Economists have warned that Moody’s Investors Services could change its outlook from stable to negative or even downgrade South Africa to junk status when it reviews the country’s credit rating next week.
"There’s even an outside chance they could downgrade the country [to junk status]. Although they don’t usually do that, it is a possibility," Chief economist at PricewaterhouseCoopers, Lullu Krugel, told Fin24.
Moody’s is the last of the three major ratings agencies to still hold SA at investment grade of Baa3, one notch above sub-investment grade or junk status, with a stable outlook.
If Moody’s downgrades SA to sub-investment grade, the country will be removed from the Citi World Government Bond Index. This will force many asset managers and pension funds to sell the SA government bonds they hold and trigger billions of rands in capital outflows.
The ratings agency is expected to pronounce on SA on Friday, March 29, following several consecutive days of Stage Four load shedding, which Krugel described as "terrible timing".
At a joint media briefing on Tuesday with Eskom and the Department of Public Enterprises, there was no clear indication when the issues would be resolved, and an update was promised in the next 10-14 days, following an investigation into power plant failures by a technical task team.
Krugel said the country had never had so many consecutive days of Stage Four load shedding, which cuts 4 000 MW of power from the national grid. This is"very detrimental to growth", in Krugel's opinion.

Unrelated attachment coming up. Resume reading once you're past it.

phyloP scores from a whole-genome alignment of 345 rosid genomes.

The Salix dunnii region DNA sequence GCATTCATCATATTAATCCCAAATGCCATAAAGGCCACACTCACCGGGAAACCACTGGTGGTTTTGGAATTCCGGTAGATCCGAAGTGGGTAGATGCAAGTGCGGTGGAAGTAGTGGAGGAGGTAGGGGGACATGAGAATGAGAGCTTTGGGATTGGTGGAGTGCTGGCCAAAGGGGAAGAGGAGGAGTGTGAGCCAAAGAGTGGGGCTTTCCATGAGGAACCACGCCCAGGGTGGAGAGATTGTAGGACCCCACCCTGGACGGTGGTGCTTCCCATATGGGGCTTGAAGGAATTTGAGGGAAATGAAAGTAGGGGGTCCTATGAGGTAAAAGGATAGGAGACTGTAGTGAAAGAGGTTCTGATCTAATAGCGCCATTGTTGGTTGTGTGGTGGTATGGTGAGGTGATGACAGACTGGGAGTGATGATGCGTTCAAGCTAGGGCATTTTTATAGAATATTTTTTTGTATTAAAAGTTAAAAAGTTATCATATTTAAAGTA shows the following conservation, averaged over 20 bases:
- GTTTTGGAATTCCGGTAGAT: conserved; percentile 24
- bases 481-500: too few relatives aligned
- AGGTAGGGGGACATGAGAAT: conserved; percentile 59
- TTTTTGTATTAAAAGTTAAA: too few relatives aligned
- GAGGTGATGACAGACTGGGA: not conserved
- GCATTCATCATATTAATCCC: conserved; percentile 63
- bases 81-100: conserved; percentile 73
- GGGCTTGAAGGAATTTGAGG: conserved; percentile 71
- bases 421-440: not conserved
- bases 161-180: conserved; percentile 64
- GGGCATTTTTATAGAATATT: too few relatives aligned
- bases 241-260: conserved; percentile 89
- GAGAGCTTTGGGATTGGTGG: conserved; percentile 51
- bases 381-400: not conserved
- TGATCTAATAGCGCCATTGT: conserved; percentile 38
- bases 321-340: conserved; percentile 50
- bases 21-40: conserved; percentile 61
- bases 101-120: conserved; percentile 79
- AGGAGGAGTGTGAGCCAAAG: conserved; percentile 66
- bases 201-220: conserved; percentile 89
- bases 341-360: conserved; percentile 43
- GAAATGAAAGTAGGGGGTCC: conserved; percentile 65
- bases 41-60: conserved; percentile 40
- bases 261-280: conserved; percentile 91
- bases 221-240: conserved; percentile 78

She added that Moody’s in February called for a more detailed plan about Eskom’s forthcoming restructuring, and this has yet to be released publicly by Treasury. At the time, Finance Minister Tito Mboweni announced a R69bn lifeline for the power utility over the next three years.
The Eskom financial rescue package will weigh on SA's fiscal position, increasing the debt to GDP ratio to 60.2% by 2023/24, a key concern for ratings agencies.
'Time has run out'
"They’ve [Moody’s] been very kind to us and I’m worried our time has run out…we will move to a negative outlook if we’re lucky," Krugel said.
Executive chief economist at Alexander Forbes, Isaah Mhlanga, was more optimistic, saying he does not believe Moody’s will downgrade the country to junk status next week.
Mhlanga told Fin24 that economic growth is set to improve to 1.5% in 2018, according to Treasury, and institutional reforms have been undertaken, both of which were key concerns from the ratings agency in previous reviews.
He warned, however, that the agency's decision could be affected by Eskom operational and financial woes, but he added that Moody's would first shift its outlook from stable to negative before deciding on a full downgrade.
There are varying estimates of losses to the economy caused by load shedding. Krugel believes the country is losing R1.7bn every day that Stage Four load shedding is implemented.
Mhlanga said he estimates the economy foregoes R1bn every day of Stage Three rotational power cuts and this could be higher when more energy is cut from the system.
The two other major rating agencies, Standard & Poor’s and Fitch, are expected to review SA in May and June.